Call Me By Your Name (Guadagnino; 2017)

It’s Italy in 1983.  Mr. Perlman (Michael Stuhlbarg) is a highly regarded American professor specializing in Greco-Roman culture who summers with his wife Anella (Amira Casar) and son Elio (Timothee Chalamet) at their home in Northern Italy.  It’s a tradition that every summer the family invites one of Professor Perlman’s grad students to spend the summer with them, and this year the student of choice is Oliver (Armie Hammer).  The film opens with Oliver’s arrival and the story is of the events that take place over this particular summer focusing on the relationship between Elio and Oliver.

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Call Me By Your Name is an unusual film in that there is no conflict in the film outside of some short-lived inner turmoil.  Rather than conflict, Call Me By Your Name uses some nostalgia and some wish fulfillment to keep the audience’s attention.  While watching the film, I couldn’t help but think of it as a mirror image of last year’s Best Picture winner Moonlight.  Instead of an urban Florida setting in which a young black man comes to terms with his sexuality while also struggling with his life of poverty and absentee parents, Call Me By Your Name gives us an idyllic rural European setting in which a rich white young man with an incredibly intelligent and supportive family has to come to terms with his.  Where in Moonlight we were transported to a rather dark world and experienced tragedy after tragedy in Chiron’s life until he finally found a way to escape through hardening himself and becoming a man he didn’t really want to be, Call Me By Your Name shows Elio in a world in which his biggest trouble is disappointing the girl who has fallen in love with him and wondering about the appropriateness of his feelings toward Oliver.

The scenery of the Northern Italy village is shot beautifully.  Every single scene takes place either in a setting of small ancient buildings of spectacular architecture or a natural setting so empty of the trappings of society you could believe that no person had been in that locale for years.  The director of cinematography Sayombhu Mukdeeprom takes his time with his camerawork using the slow pacing of the film’s story to allow himself time to revel in the beauty of his surroundings just as the characters in the film do.

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The writing in Call Me By Your Name is borderline pretentious, and I have no doubt there are those who will say it crosses that line, with characters who are capable of gleefully discussing off the cuff the etymology of the word apricot, the reasoning behind decisions made by ancient Greek sculptors, and how a particular song would sound had it been composed by Bach vs Liszt.  But, past just demonstrating how intelligent the characters in the film are, there is nothing about the dialogue in the film that is meant to be showy nor judgemental.  Once we establish that these people are highly intelligent and sensitive, we really don’t get any more intellectual displays as once the intelligence of our characters is established the screenplay leaves those elements behind for the most part and focuses on the relationships between these people.   These relationships are genuine if also idealized and it’s this factor that keeps me from calling this film pretentious and just an honest look at a very intelligent, very well to do group of people.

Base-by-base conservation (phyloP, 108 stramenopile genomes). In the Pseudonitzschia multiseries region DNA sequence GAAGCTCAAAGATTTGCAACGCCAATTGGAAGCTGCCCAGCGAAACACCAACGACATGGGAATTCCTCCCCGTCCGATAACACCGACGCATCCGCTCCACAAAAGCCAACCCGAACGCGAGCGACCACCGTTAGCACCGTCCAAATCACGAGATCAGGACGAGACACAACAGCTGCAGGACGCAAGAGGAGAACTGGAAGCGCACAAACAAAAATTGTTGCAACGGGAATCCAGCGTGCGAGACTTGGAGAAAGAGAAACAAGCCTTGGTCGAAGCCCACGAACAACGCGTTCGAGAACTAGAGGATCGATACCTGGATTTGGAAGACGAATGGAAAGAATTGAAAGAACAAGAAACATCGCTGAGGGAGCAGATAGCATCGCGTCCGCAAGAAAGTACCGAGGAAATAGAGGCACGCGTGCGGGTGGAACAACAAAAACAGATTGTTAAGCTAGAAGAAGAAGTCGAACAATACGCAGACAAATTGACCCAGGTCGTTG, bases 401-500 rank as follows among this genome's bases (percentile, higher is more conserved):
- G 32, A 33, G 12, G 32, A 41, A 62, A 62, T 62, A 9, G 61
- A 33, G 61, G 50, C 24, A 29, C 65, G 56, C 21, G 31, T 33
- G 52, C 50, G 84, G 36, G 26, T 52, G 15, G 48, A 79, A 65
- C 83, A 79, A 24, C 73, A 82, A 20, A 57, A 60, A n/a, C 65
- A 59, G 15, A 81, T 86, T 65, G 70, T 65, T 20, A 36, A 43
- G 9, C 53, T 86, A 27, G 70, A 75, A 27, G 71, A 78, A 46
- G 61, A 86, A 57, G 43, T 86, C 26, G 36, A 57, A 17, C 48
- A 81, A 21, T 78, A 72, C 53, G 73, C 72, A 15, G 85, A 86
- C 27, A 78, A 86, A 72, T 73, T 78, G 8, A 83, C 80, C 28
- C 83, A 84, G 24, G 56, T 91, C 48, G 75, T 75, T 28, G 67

This honest portrayal obviously could not happen without strong performances, and Call Me By Your Name does give us those.  I wouldn’t call any of the performances on display spectacular, but they are earnest and well thought out.  I have to wonder that Armie Hammer isn’t a larger star than he is, as I have yet to see a performance from him that isn’t at least charismatic, and he is most certainly easy on the eyes where the camera is concerned, and the performance here is good enough that it could lead to the bigger and better things down the road he seems destined for.  The rest of the cast is also captivating and in particular, the intensely vulnerable performances given by the younger cast members Timothee Chalamet and Esther Garrel as Elio’s best friend and maybe more Marzia make me hope we will see more from them in the future, as well.

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Final verdictCall Me By Your Name is one of the sweetest coming of age films I’ve seen.  Its total lack of nearly any conflict works in this case due to its embrace of nostalgia, authenticity, and a true love for its characters and their experiences.  Call Me By Your Name is not a film for everyone, as I believe it will be immensely boring for those not interested in romance nor coming of age films, but for those who don’t need tension in their drama every time Call Me By Your Name will plaster a huge smile on your face while simultaneously putting a lump in your throat with its entirely genuine, familiar, and yet still very personal tale of young love, friendship, and family.

 

Free Fire (Wheatley; 2016)

The first thing you notice about Free Fire, the British film from studio A24 which is now getting a wide release after making its away around the world via the film festival circuit, is that it has one hell of a great cast.  Cillian Murphy, Armie Hammer, and Brie Larson are all three darlings of the independent film crowd and Brie Larson is right on the cusp of becoming an A-Lister with both action and serious drama credentials, plus Sharito Copley had his day when he showed he had some serious talent in District 9.  The second thing you notice is that after a short opening, the film is essentially one long gunfight, and the third thing is that there is only one setting in Free Fire‘s entire running length.